Before there were roads, parking lots, and other hard “impervious” surfaces that water can’t penetrate, rainwater and melting snow would mostly seep into the ground, recharging aquifers. During times of low precipitation, this ground water would slowly seep into rivers and streams, maintaining a base level of streamflow even in summer and providing a reliable source of drinking water even when it didn’t rain.

Modern development brought more impervious surfaces ranging from streets and parking lots to the roofs and driveways of our own homes. The flow of water after storms changed dramatically:
Rather than seep into the ground to recharge aquifers, water runs off the surfaces, picking up oil, grit, pet waste, trash and other pollutants, and into the nearest stream.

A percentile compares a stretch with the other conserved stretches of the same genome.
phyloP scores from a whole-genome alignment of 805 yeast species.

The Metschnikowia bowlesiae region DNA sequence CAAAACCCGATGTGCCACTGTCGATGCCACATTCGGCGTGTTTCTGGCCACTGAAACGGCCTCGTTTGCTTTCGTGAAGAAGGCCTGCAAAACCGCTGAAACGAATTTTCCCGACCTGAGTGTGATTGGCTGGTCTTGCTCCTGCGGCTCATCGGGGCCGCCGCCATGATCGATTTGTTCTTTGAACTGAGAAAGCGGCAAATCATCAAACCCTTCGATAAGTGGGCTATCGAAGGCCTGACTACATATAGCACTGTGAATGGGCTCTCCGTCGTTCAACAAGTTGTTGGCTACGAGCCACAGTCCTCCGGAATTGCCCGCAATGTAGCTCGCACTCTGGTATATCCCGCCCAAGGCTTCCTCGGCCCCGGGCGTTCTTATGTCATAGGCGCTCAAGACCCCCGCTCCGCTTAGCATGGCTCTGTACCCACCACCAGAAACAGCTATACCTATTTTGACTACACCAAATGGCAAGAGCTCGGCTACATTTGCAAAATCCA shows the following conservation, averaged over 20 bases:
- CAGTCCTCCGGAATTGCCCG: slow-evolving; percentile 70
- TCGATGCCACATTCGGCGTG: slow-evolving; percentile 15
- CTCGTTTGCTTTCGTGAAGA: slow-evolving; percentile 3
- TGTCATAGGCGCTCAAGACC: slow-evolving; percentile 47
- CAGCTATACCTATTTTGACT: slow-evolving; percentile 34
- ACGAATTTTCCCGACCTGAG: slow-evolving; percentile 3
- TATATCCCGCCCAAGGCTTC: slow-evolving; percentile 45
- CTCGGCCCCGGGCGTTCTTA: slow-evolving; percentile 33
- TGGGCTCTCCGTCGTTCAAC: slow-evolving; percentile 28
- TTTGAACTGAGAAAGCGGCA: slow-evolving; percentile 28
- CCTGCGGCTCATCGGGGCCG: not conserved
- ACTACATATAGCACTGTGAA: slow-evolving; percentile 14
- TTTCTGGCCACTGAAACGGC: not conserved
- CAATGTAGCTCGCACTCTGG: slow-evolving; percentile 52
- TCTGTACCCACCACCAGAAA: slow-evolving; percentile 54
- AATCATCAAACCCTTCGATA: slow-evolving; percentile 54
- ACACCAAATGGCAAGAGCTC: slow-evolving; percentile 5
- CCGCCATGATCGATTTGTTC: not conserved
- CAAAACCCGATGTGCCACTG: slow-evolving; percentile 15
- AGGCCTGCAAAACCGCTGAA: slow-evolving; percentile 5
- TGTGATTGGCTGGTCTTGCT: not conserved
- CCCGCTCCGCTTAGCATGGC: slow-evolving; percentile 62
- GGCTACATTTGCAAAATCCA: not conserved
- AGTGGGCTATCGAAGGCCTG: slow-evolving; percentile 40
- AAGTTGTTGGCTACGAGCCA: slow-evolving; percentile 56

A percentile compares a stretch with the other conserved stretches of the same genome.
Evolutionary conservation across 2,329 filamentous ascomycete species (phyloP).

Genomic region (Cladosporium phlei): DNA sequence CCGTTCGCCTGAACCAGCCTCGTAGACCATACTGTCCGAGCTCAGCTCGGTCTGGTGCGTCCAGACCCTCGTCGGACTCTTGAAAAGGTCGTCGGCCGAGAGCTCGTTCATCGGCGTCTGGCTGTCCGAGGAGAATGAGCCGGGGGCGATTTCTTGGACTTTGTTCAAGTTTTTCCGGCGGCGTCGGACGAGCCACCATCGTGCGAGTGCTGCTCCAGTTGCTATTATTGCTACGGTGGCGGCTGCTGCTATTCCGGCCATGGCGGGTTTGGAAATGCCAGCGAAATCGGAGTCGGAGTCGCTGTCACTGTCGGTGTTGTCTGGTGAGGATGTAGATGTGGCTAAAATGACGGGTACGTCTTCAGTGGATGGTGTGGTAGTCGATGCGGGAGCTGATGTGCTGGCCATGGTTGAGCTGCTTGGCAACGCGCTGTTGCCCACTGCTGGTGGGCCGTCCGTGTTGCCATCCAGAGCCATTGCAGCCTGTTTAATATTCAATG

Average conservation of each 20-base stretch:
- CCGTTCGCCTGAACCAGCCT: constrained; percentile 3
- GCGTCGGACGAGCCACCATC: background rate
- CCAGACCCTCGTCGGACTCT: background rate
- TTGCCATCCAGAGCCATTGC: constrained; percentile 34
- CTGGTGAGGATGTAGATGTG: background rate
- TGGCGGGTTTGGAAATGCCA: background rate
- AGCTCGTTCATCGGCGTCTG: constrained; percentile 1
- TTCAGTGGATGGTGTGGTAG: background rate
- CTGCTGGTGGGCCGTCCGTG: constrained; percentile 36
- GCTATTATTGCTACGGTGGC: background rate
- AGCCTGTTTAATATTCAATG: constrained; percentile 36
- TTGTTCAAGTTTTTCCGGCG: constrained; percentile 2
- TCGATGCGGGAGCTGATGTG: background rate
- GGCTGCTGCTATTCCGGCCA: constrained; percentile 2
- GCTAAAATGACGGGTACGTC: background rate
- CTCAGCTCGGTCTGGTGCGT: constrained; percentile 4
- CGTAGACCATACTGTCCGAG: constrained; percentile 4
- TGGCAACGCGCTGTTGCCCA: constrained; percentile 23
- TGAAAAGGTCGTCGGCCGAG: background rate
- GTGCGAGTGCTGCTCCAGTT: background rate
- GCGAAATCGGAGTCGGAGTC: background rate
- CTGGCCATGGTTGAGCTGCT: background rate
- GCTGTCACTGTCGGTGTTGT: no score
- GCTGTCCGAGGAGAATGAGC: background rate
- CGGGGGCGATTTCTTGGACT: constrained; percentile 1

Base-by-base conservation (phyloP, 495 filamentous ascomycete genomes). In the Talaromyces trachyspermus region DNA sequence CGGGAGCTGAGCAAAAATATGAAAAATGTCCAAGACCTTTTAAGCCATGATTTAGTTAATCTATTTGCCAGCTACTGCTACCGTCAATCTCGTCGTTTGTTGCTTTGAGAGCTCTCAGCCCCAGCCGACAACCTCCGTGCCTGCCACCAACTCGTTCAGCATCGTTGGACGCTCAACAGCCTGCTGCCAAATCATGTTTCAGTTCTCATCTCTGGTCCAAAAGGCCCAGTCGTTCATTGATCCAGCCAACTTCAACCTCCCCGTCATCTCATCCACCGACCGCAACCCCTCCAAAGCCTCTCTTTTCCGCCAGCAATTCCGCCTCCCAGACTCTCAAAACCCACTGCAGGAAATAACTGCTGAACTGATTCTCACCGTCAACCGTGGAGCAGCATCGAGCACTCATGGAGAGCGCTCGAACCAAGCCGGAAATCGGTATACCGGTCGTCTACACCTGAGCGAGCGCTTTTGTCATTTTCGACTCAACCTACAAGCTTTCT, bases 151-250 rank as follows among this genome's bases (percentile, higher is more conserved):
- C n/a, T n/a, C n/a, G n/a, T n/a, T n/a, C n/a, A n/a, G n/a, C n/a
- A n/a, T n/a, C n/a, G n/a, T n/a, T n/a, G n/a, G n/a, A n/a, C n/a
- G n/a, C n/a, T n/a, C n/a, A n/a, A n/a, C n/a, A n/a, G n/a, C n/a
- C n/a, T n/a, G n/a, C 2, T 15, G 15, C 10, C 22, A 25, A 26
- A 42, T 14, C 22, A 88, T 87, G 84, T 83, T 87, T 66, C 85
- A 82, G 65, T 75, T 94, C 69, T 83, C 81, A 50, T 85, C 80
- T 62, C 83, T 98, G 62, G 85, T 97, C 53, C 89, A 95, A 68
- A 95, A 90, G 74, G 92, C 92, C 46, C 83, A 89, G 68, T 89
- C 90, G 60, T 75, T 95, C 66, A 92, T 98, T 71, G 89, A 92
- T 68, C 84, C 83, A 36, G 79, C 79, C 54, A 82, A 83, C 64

The new rules are part of the Clean Water Act, and while the new rules were just recently issued, the government is allowing towns two years to provide plans for complying. The new rules will reduce this pollution by getting more of the runoff back into the ground. There, it is cleaned naturally, it seeps into streams slowly like it used to do, and it maintains aquifers for our drinking water.

Public education and NSRWA
In addition to cleaning stormwater catch basins, using new porous surfaces that water can pass through and into the ground, and many other structural requirements, the new rules require that municipalities increase their public education efforts. Two constituencies that towns must reach are their residential and business communities.

NSRWA can help. We worked with Scituate to educate residents about water conservation, and our town-supported Greenscapes program already takes conservation education into eleven South Shore communities. We have initiated our first water-use education program focused on our South Shore business community, WaterSmart Business.

We believe it is a natural fit for NSRWA to expand these local partnerships, and contract with communities to help educate residents and businesses about both water conservation and polluted runoff.